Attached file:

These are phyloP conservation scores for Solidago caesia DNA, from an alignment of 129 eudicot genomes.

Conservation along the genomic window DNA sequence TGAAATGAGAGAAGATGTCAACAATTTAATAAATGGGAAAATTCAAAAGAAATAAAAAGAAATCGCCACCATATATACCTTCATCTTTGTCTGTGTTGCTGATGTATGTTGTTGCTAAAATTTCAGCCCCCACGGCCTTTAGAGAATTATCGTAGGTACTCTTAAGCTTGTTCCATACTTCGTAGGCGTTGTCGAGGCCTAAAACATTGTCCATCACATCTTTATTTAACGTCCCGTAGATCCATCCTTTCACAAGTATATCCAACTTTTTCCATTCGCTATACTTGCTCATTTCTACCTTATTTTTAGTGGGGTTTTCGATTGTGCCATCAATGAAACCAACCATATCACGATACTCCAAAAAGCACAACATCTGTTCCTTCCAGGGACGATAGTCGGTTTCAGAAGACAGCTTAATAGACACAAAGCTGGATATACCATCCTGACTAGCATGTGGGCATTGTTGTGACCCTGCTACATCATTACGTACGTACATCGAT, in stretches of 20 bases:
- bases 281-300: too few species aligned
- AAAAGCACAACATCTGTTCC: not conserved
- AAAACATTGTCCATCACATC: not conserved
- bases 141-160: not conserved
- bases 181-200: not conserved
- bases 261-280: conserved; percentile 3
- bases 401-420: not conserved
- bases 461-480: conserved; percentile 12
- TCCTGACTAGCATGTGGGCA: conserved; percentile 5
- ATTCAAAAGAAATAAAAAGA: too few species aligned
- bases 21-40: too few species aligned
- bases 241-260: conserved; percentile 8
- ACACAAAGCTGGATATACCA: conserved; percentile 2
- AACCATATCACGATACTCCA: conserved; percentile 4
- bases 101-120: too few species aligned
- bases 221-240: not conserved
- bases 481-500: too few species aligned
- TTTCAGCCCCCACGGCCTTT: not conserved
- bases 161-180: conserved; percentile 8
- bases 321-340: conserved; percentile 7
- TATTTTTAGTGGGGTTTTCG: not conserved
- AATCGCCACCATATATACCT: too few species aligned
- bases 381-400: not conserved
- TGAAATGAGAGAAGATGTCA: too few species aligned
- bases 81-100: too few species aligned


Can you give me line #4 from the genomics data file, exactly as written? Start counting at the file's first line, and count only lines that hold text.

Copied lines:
- AAAAGCACAACATCTGTTCC: not conserved